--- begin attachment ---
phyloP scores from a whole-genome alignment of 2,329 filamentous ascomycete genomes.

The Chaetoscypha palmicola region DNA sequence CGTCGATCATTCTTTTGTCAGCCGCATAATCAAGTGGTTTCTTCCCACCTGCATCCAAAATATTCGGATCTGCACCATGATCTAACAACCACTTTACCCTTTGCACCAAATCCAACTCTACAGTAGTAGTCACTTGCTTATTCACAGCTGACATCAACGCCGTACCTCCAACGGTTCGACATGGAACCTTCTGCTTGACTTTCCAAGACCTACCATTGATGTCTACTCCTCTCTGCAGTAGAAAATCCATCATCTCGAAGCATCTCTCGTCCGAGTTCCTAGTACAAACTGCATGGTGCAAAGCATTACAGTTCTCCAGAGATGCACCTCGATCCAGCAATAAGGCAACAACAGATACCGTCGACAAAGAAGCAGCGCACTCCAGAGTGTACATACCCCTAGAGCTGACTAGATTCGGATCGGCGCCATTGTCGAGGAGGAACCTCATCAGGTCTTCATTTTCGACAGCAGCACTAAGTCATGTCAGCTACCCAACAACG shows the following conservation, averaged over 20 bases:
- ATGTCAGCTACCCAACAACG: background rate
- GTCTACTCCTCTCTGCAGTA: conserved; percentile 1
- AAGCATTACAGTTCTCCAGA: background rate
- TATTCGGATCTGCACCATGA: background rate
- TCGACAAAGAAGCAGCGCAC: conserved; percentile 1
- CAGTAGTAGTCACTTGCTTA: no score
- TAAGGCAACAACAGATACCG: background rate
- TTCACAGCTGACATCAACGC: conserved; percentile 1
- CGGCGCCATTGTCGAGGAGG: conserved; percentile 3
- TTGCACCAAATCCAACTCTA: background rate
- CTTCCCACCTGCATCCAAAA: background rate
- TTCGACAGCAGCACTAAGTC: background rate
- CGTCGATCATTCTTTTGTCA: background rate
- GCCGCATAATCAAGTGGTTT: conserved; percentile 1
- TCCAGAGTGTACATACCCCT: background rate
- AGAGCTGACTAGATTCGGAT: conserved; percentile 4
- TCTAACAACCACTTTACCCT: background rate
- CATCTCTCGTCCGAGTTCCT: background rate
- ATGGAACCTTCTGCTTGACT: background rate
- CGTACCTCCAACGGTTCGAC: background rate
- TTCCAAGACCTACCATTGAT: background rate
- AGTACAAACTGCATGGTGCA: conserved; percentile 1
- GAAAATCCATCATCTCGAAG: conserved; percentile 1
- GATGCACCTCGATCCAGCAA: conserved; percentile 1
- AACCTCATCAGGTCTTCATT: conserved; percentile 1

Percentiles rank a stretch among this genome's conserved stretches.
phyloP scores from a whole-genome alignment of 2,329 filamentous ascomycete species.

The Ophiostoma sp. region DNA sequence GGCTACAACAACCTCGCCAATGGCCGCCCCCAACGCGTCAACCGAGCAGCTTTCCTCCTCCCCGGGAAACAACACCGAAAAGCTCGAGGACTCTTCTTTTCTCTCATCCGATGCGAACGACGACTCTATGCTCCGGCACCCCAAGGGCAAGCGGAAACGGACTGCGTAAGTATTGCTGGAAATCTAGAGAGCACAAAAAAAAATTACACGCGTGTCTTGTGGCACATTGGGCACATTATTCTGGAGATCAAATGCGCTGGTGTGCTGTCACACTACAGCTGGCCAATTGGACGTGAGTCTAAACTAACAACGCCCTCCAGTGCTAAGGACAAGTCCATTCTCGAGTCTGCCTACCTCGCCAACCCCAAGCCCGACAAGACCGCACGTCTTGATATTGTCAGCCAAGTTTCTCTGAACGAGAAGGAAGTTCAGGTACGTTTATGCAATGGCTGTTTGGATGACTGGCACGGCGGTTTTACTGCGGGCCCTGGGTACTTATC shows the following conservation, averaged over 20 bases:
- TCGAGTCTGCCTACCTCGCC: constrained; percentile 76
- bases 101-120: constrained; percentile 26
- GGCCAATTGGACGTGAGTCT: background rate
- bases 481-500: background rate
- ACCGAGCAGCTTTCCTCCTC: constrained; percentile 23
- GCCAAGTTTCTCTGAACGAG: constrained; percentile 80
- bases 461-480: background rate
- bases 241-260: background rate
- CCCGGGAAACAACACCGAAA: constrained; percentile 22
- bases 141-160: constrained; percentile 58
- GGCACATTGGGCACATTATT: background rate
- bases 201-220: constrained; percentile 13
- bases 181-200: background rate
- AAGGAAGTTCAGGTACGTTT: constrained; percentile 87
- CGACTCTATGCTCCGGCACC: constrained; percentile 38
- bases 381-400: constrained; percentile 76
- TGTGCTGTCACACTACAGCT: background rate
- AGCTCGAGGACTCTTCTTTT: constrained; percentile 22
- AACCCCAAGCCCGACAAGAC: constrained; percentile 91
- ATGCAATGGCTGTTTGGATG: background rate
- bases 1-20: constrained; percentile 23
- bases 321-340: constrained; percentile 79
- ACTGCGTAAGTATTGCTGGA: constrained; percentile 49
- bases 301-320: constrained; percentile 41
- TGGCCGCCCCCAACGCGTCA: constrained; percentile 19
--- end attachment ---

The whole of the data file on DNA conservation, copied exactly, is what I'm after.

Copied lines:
phyloP scores from a whole-genome alignment of 2,329 filamentous ascomycete genomes.

The Chaetoscypha palmicola region DNA sequence CGTCGATCATTCTTTTGTCAGCCGCATAATCAAGTGGTTTCTTCCCACCTGCATCCAAAATATTCGGATCTGCACCATGATCTAACAACCACTTTACCCTTTGCACCAAATCCAACTCTACAGTAGTAGTCACTTGCTTATTCACAGCTGACATCAACGCCGTACCTCCAACGGTTCGACATGGAACCTTCTGCTTGACTTTCCAAGACCTACCATTGATGTCTACTCCTCTCTGCAGTAGAAAATCCATCATCTCGAAGCATCTCTCGTCCGAGTTCCTAGTACAAACTGCATGGTGCAAAGCATTACAGTTCTCCAGAGATGCACCTCGATCCAGCAATAAGGCAACAACAGATACCGTCGACAAAGAAGCAGCGCACTCCAGAGTGTACATACCCCTAGAGCTGACTAGATTCGGATCGGCGCCATTGTCGAGGAGGAACCTCATCAGGTCTTCATTTTCGACAGCAGCACTAAGTCATGTCAGCTACCCAACAACG shows the following conservation, averaged over 20 bases:
- ATGTCAGCTACCCAACAACG: background rate
- GTCTACTCCTCTCTGCAGTA: conserved; percentile 1
- AAGCATTACAGTTCTCCAGA: background rate
- TATTCGGATCTGCACCATGA: background rate
- TCGACAAAGAAGCAGCGCAC: conserved; percentile 1
- CAGTAGTAGTCACTTGCTTA: no score
- TAAGGCAACAACAGATACCG: background rate
- TTCACAGCTGACATCAACGC: conserved; percentile 1
- CGGCGCCATTGTCGAGGAGG: conserved; percentile 3
- TTGCACCAAATCCAACTCTA: background rate
- CTTCCCACCTGCATCCAAAA: background rate
- TTCGACAGCAGCACTAAGTC: background rate
- CGTCGATCATTCTTTTGTCA: background rate
- GCCGCATAATCAAGTGGTTT: conserved; percentile 1
- TCCAGAGTGTACATACCCCT: background rate
- AGAGCTGACTAGATTCGGAT: conserved; percentile 4
- TCTAACAACCACTTTACCCT: background rate
- CATCTCTCGTCCGAGTTCCT: background rate
- ATGGAACCTTCTGCTTGACT: background rate
- CGTACCTCCAACGGTTCGAC: background rate
- TTCCAAGACCTACCATTGAT: background rate
- AGTACAAACTGCATGGTGCA: conserved; percentile 1
- GAAAATCCATCATCTCGAAG: conserved; percentile 1
- GATGCACCTCGATCCAGCAA: conserved; percentile 1
- AACCTCATCAGGTCTTCATT: conserved; percentile 1

Percentiles rank a stretch among this genome's conserved stretches.
phyloP scores from a whole-genome alignment of 2,329 filamentous ascomycete species.

The Ophiostoma sp. region DNA sequence GGCTACAACAACCTCGCCAATGGCCGCCCCCAACGCGTCAACCGAGCAGCTTTCCTCCTCCCCGGGAAACAACACCGAAAAGCTCGAGGACTCTTCTTTTCTCTCATCCGATGCGAACGACGACTCTATGCTCCGGCACCCCAAGGGCAAGCGGAAACGGACTGCGTAAGTATTGCTGGAAATCTAGAGAGCACAAAAAAAAATTACACGCGTGTCTTGTGGCACATTGGGCACATTATTCTGGAGATCAAATGCGCTGGTGTGCTGTCACACTACAGCTGGCCAATTGGACGTGAGTCTAAACTAACAACGCCCTCCAGTGCTAAGGACAAGTCCATTCTCGAGTCTGCCTACCTCGCCAACCCCAAGCCCGACAAGACCGCACGTCTTGATATTGTCAGCCAAGTTTCTCTGAACGAGAAGGAAGTTCAGGTACGTTTATGCAATGGCTGTTTGGATGACTGGCACGGCGGTTTTACTGCGGGCCCTGGGTACTTATC shows the following conservation, averaged over 20 bases:
- TCGAGTCTGCCTACCTCGCC: constrained; percentile 76
- bases 101-120: constrained; percentile 26
- GGCCAATTGGACGTGAGTCT: background rate
- bases 481-500: background rate
- ACCGAGCAGCTTTCCTCCTC: constrained; percentile 23
- GCCAAGTTTCTCTGAACGAG: constrained; percentile 80
- bases 461-480: background rate
- bases 241-260: background rate
- CCCGGGAAACAACACCGAAA: constrained; percentile 22
- bases 141-160: constrained; percentile 58
- GGCACATTGGGCACATTATT: background rate
- bases 201-220: constrained; percentile 13
- bases 181-200: background rate
- AAGGAAGTTCAGGTACGTTT: constrained; percentile 87
- CGACTCTATGCTCCGGCACC: constrained; percentile 38
- bases 381-400: constrained; percentile 76
- TGTGCTGTCACACTACAGCT: background rate
- AGCTCGAGGACTCTTCTTTT: constrained; percentile 22
- AACCCCAAGCCCGACAAGAC: constrained; percentile 91
- ATGCAATGGCTGTTTGGATG: background rate
- bases 1-20: constrained; percentile 23
- bases 321-340: constrained; percentile 79
- ACTGCGTAAGTATTGCTGGA: constrained; percentile 49
- bases 301-320: constrained; percentile 41
- TGGCCGCCCCCAACGCGTCA: constrained; percentile 19